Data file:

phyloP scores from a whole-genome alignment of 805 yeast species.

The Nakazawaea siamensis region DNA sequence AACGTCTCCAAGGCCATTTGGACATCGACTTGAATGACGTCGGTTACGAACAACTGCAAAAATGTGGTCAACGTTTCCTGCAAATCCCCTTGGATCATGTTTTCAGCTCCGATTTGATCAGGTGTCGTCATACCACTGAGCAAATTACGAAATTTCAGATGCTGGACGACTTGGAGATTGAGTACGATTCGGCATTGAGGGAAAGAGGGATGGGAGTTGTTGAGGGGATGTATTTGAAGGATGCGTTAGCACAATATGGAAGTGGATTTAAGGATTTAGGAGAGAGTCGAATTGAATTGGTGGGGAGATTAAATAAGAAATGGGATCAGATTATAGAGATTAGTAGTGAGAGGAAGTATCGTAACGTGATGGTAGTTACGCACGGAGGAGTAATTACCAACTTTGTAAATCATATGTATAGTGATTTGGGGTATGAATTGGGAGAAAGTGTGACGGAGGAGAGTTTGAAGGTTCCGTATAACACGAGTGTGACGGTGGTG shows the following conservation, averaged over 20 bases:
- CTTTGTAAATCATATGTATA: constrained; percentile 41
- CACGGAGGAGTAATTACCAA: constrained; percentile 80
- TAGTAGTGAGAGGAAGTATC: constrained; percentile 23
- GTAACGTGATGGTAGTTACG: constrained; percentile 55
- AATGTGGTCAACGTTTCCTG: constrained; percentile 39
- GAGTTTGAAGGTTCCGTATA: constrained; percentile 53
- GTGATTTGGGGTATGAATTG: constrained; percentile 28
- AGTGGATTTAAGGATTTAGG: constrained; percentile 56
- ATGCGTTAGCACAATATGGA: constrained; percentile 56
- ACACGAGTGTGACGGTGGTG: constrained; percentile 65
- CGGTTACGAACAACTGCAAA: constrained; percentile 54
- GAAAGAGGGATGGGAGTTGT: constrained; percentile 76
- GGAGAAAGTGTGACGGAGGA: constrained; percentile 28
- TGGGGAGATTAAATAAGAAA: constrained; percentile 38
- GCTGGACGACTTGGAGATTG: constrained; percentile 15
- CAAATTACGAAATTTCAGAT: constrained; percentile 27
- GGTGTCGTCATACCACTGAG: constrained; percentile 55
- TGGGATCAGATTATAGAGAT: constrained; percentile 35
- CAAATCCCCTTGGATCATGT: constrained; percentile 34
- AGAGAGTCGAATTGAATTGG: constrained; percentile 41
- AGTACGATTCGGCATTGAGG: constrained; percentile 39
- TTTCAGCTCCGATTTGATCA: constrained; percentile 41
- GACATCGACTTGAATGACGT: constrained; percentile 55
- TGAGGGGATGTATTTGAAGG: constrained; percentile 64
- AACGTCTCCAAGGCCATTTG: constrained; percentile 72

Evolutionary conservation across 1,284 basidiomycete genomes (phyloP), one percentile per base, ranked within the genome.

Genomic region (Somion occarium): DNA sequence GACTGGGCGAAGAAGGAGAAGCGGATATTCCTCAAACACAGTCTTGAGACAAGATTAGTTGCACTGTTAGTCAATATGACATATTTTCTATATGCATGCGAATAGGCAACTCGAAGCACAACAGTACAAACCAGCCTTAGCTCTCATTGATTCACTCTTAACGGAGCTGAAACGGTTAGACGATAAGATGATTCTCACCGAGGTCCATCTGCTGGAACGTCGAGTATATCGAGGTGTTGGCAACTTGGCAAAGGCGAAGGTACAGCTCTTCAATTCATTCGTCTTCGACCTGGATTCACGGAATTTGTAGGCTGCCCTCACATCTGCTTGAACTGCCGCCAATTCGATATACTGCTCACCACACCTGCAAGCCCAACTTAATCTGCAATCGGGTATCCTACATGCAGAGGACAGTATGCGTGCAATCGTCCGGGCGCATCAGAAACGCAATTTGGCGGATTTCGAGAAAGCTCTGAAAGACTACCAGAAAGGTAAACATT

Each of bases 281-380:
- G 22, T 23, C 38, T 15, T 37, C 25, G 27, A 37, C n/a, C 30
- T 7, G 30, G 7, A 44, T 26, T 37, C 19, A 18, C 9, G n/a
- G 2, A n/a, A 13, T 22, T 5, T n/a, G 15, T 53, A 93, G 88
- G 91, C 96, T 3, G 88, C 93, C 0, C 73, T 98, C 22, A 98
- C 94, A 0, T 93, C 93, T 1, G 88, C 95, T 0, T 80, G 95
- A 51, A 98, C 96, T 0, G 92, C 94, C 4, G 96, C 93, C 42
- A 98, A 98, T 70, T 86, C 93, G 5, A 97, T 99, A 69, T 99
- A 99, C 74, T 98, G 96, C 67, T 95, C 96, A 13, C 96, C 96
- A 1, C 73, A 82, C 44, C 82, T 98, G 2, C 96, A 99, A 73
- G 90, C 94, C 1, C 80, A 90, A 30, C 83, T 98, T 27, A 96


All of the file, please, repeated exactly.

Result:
phyloP scores from a whole-genome alignment of 805 yeast species.

The Nakazawaea siamensis region DNA sequence AACGTCTCCAAGGCCATTTGGACATCGACTTGAATGACGTCGGTTACGAACAACTGCAAAAATGTGGTCAACGTTTCCTGCAAATCCCCTTGGATCATGTTTTCAGCTCCGATTTGATCAGGTGTCGTCATACCACTGAGCAAATTACGAAATTTCAGATGCTGGACGACTTGGAGATTGAGTACGATTCGGCATTGAGGGAAAGAGGGATGGGAGTTGTTGAGGGGATGTATTTGAAGGATGCGTTAGCACAATATGGAAGTGGATTTAAGGATTTAGGAGAGAGTCGAATTGAATTGGTGGGGAGATTAAATAAGAAATGGGATCAGATTATAGAGATTAGTAGTGAGAGGAAGTATCGTAACGTGATGGTAGTTACGCACGGAGGAGTAATTACCAACTTTGTAAATCATATGTATAGTGATTTGGGGTATGAATTGGGAGAAAGTGTGACGGAGGAGAGTTTGAAGGTTCCGTATAACACGAGTGTGACGGTGGTG shows the following conservation, averaged over 20 bases:
- CTTTGTAAATCATATGTATA: constrained; percentile 41
- CACGGAGGAGTAATTACCAA: constrained; percentile 80
- TAGTAGTGAGAGGAAGTATC: constrained; percentile 23
- GTAACGTGATGGTAGTTACG: constrained; percentile 55
- AATGTGGTCAACGTTTCCTG: constrained; percentile 39
- GAGTTTGAAGGTTCCGTATA: constrained; percentile 53
- GTGATTTGGGGTATGAATTG: constrained; percentile 28
- AGTGGATTTAAGGATTTAGG: constrained; percentile 56
- ATGCGTTAGCACAATATGGA: constrained; percentile 56
- ACACGAGTGTGACGGTGGTG: constrained; percentile 65
- CGGTTACGAACAACTGCAAA: constrained; percentile 54
- GAAAGAGGGATGGGAGTTGT: constrained; percentile 76
- GGAGAAAGTGTGACGGAGGA: constrained; percentile 28
- TGGGGAGATTAAATAAGAAA: constrained; percentile 38
- GCTGGACGACTTGGAGATTG: constrained; percentile 15
- CAAATTACGAAATTTCAGAT: constrained; percentile 27
- GGTGTCGTCATACCACTGAG: constrained; percentile 55
- TGGGATCAGATTATAGAGAT: constrained; percentile 35
- CAAATCCCCTTGGATCATGT: constrained; percentile 34
- AGAGAGTCGAATTGAATTGG: constrained; percentile 41
- AGTACGATTCGGCATTGAGG: constrained; percentile 39
- TTTCAGCTCCGATTTGATCA: constrained; percentile 41
- GACATCGACTTGAATGACGT: constrained; percentile 55
- TGAGGGGATGTATTTGAAGG: constrained; percentile 64
- AACGTCTCCAAGGCCATTTG: constrained; percentile 72

Evolutionary conservation across 1,284 basidiomycete genomes (phyloP), one percentile per base, ranked within the genome.

Genomic region (Somion occarium): DNA sequence GACTGGGCGAAGAAGGAGAAGCGGATATTCCTCAAACACAGTCTTGAGACAAGATTAGTTGCACTGTTAGTCAATATGACATATTTTCTATATGCATGCGAATAGGCAACTCGAAGCACAACAGTACAAACCAGCCTTAGCTCTCATTGATTCACTCTTAACGGAGCTGAAACGGTTAGACGATAAGATGATTCTCACCGAGGTCCATCTGCTGGAACGTCGAGTATATCGAGGTGTTGGCAACTTGGCAAAGGCGAAGGTACAGCTCTTCAATTCATTCGTCTTCGACCTGGATTCACGGAATTTGTAGGCTGCCCTCACATCTGCTTGAACTGCCGCCAATTCGATATACTGCTCACCACACCTGCAAGCCCAACTTAATCTGCAATCGGGTATCCTACATGCAGAGGACAGTATGCGTGCAATCGTCCGGGCGCATCAGAAACGCAATTTGGCGGATTTCGAGAAAGCTCTGAAAGACTACCAGAAAGGTAAACATT

Each of bases 281-380:
- G 22, T 23, C 38, T 15, T 37, C 25, G 27, A 37, C n/a, C 30
- T 7, G 30, G 7, A 44, T 26, T 37, C 19, A 18, C 9, G n/a
- G 2, A n/a, A 13, T 22, T 5, T n/a, G 15, T 53, A 93, G 88
- G 91, C 96, T 3, G 88, C 93, C 0, C 73, T 98, C 22, A 98
- C 94, A 0, T 93, C 93, T 1, G 88, C 95, T 0, T 80, G 95
- A 51, A 98, C 96, T 0, G 92, C 94, C 4, G 96, C 93, C 42
- A 98, A 98, T 70, T 86, C 93, G 5, A 97, T 99, A 69, T 99
- A 99, C 74, T 98, G 96, C 67, T 95, C 96, A 13, C 96, C 96
- A 1, C 73, A 82, C 44, C 82, T 98, G 2, C 96, A 99, A 73
- G 90, C 94, C 1, C 80, A 90, A 30, C 83, T 98, T 27, A 96